That summer, the Khartoum summit of Arab leaders rejected negotiated peace with Israel, apparently shutting the door to diplomacy. In September, Eshkol got approval from his surprised cabinet for reestablishing Kfar Etzion, a religious kibbutz between Bethlehem and Hebron that had fallen during the War of Independence.
With that, settlement of the west bank began. Eshkol worried about keeping a large Arab population under Israeli rule. Yet he was an ex-kibbutznik, a former head of the Settlement Department. The settlement ethos, according to his official biography, “had been the cornerstone of his worldview.” Unable to resolve the future of the land taken in war, he and other key Labor leaders fell back on the pioneering methods of their youth.
Under Eshkol and his successors, Golda Meir and Yitzhak Rabin, Labor’s unofficial policy became the Allon Plan, created by United Kibbutz politician Yigal Allon. It called for establishing settlements in unpopulated parts of the territories that Allon regarded as crucial for security. Arab-populated land would be given up, avoiding a binational state. Kibbutzim and moshavim would cultivate the Golan Heights and the desolate land along the Jordan River—but not Samaria, the mountainous area north of Jerusalem, full of Palestinian towns and villages.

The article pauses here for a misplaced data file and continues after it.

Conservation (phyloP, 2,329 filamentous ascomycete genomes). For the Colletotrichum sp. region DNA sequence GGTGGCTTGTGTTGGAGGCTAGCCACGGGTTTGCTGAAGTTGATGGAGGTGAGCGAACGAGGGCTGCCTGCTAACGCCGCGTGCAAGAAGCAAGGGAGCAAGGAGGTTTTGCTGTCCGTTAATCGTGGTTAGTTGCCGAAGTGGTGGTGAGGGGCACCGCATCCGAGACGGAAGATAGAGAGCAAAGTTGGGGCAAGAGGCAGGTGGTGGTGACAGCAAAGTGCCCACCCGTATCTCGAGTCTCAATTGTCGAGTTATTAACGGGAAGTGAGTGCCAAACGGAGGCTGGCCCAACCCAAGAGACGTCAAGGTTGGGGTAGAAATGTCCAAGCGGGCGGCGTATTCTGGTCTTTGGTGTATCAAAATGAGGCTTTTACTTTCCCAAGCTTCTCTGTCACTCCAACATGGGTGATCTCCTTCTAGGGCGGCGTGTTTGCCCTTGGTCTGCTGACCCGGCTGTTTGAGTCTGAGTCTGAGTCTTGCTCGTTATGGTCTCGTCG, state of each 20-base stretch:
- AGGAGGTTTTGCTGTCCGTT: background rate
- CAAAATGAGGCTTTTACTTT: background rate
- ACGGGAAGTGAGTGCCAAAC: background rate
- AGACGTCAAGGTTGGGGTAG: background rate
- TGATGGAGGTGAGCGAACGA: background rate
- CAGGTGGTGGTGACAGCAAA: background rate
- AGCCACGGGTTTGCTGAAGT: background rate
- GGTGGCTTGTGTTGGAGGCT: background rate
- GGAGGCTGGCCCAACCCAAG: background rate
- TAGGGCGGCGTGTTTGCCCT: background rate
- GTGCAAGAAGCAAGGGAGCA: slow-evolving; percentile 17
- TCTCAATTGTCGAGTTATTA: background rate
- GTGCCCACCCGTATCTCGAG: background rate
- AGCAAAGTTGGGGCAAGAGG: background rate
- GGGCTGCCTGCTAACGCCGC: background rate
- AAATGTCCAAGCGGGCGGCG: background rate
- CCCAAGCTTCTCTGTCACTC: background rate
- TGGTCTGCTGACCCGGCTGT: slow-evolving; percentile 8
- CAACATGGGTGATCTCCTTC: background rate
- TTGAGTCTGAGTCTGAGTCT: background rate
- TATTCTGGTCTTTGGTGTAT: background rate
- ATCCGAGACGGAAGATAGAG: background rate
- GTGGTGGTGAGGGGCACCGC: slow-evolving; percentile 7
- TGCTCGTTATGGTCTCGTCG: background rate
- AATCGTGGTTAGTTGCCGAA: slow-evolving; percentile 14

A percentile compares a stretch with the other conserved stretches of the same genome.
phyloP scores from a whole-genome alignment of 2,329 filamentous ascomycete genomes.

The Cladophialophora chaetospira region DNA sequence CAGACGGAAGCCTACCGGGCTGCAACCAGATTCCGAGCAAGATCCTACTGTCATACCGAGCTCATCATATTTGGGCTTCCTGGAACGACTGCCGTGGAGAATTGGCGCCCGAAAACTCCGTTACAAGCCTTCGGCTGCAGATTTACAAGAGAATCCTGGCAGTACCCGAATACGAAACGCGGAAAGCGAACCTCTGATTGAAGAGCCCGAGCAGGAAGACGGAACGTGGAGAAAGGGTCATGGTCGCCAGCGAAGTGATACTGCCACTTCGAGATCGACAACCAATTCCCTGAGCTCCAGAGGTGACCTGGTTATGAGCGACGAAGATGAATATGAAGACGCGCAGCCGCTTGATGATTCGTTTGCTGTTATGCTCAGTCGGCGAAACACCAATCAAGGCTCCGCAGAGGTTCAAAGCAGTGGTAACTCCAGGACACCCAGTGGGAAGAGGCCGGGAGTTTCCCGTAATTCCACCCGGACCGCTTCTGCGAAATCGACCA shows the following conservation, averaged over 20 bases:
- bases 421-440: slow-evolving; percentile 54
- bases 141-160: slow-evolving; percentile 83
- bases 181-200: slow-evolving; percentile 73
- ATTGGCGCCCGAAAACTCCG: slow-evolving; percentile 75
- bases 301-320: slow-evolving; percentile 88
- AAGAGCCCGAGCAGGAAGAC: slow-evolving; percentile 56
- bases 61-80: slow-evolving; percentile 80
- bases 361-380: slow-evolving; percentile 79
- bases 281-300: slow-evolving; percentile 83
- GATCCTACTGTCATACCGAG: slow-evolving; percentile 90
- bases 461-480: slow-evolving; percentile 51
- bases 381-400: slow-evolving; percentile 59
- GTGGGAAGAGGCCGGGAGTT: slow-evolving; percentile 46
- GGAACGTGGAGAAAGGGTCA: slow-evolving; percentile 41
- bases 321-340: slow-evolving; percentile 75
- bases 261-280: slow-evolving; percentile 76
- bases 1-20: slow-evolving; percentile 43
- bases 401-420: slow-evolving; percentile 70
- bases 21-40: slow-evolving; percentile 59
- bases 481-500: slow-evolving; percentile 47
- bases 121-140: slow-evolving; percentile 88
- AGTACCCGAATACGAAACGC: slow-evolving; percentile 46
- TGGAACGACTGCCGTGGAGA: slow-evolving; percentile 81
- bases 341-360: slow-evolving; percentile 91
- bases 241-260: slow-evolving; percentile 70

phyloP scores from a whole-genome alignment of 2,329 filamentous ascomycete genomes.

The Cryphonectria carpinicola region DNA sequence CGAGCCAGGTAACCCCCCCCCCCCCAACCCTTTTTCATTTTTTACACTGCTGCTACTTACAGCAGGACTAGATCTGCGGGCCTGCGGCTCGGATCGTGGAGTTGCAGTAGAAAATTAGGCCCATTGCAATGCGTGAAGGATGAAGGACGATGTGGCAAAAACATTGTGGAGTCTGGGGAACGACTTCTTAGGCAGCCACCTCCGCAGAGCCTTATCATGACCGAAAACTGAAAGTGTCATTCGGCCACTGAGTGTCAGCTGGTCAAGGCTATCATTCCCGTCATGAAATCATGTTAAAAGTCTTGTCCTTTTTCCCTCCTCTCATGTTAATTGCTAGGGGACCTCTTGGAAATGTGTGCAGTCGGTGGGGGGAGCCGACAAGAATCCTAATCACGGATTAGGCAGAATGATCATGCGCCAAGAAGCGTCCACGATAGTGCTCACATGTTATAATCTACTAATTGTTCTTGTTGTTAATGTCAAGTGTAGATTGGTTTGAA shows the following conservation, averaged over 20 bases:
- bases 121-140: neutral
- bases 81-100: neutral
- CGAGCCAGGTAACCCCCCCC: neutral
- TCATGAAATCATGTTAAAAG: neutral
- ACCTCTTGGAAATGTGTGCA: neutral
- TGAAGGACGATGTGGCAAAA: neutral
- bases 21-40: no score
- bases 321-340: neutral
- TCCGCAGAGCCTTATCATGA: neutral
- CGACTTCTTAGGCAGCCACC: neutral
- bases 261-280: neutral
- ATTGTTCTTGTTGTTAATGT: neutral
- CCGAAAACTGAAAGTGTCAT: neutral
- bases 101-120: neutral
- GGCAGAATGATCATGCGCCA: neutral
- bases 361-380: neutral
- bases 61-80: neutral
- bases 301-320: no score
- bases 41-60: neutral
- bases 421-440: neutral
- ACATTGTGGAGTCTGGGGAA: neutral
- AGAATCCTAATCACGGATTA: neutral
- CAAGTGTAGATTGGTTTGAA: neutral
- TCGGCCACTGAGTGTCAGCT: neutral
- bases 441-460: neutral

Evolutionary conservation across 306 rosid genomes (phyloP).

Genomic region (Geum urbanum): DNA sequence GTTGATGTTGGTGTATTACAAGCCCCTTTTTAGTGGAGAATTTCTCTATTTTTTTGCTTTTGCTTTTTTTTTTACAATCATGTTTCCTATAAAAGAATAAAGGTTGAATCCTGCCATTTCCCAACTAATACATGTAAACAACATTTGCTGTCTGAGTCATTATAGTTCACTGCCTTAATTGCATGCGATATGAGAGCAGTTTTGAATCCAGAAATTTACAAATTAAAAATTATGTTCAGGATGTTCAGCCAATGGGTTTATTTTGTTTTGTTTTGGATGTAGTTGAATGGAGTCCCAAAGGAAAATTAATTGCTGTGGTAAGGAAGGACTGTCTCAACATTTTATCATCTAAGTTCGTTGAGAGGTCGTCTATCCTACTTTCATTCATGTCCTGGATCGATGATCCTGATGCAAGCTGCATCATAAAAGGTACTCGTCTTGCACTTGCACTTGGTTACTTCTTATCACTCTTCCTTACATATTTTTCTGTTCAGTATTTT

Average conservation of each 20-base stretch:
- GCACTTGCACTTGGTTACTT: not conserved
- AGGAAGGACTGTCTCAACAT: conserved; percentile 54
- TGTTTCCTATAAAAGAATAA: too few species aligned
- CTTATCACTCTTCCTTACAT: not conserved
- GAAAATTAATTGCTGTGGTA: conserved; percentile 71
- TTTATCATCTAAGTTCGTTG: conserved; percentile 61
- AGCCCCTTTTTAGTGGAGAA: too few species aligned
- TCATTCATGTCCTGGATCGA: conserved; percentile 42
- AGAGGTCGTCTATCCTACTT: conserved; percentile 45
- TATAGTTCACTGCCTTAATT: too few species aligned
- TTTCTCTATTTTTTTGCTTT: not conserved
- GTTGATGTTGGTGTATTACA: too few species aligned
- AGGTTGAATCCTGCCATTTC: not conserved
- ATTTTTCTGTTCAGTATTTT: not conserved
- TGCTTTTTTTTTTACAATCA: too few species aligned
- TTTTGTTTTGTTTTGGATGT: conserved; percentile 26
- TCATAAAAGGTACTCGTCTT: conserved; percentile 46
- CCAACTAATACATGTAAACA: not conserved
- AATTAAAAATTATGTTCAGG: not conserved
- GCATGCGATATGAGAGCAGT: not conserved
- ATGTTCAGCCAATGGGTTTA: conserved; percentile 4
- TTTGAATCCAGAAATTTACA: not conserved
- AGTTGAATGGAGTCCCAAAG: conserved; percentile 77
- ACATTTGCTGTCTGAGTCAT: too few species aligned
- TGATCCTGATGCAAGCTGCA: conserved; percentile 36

There were two catches. First, Allon couldn’t find a diplomatic partner for splitting the West Bank. In secret meetings, Jordan’s King Hussein consistently rejected Allon’s idea (just as Palestinians today insist peace must be based on the pre-1967 boundary).
Second, the graying Labor politicians were far more excited about the project than the young people—children of kibbutz or youth movements—whom they needed to start new settlements. “The lack of available manpower for settlement in the territories,” Yehiel Admoni wrote, “continued to disturb us the entire time.” (Today’s graying left-wing politicians were among the young people then who passed up settlement, and the role of Labor in the settlement effort has largely been forgotten.)
Kfar Etzion hinted at where settlers could be recruited. The new kibbutz, like the original one, was Orthodox. Religious Zionists, who sought to retain Orthodoxy while adopting the pioneering ideal, had historically been junior partners in the settlement enterprise. Now they had a chance to catch up. They also had a clear ideology, provided by Rabbi Tzvi Yehuda Kook, son of religious Zionist sage Abraham Isaac Kook.